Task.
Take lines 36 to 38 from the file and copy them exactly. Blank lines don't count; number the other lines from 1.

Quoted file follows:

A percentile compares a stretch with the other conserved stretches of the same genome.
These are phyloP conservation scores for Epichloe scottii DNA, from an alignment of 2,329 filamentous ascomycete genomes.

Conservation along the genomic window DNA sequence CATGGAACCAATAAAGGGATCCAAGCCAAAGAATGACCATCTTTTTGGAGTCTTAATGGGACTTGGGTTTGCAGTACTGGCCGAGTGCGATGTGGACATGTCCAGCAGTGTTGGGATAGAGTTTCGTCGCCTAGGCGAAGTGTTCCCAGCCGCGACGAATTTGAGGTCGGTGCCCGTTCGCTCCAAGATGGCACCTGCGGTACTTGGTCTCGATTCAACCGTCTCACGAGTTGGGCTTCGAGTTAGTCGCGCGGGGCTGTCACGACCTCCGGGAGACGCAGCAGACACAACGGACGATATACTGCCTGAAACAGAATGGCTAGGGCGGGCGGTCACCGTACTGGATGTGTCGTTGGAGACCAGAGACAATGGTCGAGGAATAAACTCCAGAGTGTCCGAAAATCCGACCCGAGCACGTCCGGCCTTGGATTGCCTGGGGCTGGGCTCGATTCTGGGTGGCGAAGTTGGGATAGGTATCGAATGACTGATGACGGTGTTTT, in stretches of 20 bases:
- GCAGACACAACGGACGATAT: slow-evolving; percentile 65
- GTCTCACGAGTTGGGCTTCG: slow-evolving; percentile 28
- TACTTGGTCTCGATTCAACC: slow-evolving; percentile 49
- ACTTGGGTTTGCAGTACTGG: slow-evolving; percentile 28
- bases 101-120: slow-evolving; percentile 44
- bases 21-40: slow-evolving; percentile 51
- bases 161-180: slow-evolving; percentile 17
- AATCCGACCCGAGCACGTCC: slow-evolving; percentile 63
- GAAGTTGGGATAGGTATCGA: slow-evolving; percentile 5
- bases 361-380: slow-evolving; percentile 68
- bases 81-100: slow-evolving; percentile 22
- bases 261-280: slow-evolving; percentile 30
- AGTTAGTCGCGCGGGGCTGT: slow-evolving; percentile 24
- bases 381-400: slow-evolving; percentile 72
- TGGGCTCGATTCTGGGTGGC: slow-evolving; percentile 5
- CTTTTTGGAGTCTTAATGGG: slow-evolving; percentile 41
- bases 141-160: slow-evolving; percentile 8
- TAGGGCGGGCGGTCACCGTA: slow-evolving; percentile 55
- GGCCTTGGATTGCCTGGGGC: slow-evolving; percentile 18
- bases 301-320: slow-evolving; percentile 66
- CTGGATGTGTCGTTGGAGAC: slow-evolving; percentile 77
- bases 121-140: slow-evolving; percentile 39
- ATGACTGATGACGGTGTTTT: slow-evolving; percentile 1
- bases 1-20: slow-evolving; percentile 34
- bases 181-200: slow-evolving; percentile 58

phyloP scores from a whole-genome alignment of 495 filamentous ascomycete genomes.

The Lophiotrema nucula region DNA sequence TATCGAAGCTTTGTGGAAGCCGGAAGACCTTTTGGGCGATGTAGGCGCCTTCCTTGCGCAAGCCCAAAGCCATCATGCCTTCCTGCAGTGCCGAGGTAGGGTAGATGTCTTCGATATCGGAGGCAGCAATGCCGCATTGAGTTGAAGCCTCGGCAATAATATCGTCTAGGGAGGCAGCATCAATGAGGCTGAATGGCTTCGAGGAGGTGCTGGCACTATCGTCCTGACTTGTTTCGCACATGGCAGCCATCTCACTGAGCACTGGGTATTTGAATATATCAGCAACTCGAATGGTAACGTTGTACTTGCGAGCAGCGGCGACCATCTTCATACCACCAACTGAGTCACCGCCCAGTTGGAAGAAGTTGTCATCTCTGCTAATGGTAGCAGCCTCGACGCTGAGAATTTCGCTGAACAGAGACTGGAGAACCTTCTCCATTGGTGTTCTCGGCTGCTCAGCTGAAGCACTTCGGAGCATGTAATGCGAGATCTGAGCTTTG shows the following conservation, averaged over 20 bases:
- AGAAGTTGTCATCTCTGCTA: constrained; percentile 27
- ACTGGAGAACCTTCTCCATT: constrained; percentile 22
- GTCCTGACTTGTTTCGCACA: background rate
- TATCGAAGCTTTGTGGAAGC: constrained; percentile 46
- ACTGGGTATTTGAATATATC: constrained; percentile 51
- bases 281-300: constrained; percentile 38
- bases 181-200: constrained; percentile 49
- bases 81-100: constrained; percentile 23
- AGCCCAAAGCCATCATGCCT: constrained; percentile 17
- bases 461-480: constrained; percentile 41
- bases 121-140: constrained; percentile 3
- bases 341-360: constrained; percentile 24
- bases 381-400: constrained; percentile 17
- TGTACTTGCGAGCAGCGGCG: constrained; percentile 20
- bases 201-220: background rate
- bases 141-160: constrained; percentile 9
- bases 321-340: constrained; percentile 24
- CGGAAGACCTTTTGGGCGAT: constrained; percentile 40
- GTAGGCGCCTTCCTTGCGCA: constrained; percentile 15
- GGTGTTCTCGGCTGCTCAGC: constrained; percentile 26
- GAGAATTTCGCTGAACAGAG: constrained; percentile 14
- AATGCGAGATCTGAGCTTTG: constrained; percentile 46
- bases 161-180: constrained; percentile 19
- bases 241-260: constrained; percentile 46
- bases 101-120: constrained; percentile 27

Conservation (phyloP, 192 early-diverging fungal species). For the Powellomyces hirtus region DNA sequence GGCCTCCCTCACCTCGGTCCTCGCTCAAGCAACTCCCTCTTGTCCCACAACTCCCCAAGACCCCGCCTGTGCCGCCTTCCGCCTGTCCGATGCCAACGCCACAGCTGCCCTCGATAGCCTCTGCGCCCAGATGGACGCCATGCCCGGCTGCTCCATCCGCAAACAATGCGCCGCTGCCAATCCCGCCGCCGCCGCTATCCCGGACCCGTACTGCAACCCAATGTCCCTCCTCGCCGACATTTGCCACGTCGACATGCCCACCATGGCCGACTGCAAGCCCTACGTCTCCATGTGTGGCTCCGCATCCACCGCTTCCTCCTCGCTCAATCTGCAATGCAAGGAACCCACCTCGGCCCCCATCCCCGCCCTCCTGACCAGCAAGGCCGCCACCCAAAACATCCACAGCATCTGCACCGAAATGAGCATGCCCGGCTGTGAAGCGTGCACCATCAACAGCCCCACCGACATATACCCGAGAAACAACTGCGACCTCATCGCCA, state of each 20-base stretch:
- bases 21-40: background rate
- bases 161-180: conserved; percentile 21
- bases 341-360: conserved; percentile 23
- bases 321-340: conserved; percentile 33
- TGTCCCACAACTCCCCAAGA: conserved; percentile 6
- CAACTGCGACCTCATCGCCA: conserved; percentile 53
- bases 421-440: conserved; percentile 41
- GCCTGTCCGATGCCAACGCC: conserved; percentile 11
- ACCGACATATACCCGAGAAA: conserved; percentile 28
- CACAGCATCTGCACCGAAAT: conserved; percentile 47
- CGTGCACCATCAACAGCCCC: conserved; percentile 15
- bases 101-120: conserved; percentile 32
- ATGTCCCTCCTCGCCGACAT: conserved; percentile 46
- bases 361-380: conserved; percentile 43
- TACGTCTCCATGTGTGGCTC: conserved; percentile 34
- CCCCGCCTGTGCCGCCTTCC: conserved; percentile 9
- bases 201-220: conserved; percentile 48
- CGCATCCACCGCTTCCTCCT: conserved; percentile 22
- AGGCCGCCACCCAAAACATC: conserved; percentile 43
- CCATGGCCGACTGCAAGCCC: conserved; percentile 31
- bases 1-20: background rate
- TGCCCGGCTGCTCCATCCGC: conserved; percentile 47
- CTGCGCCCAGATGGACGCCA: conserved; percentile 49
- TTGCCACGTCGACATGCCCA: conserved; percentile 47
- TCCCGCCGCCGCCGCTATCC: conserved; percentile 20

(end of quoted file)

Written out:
- bases 281-300: constrained; percentile 38
- bases 181-200: constrained; percentile 49
- bases 81-100: constrained; percentile 23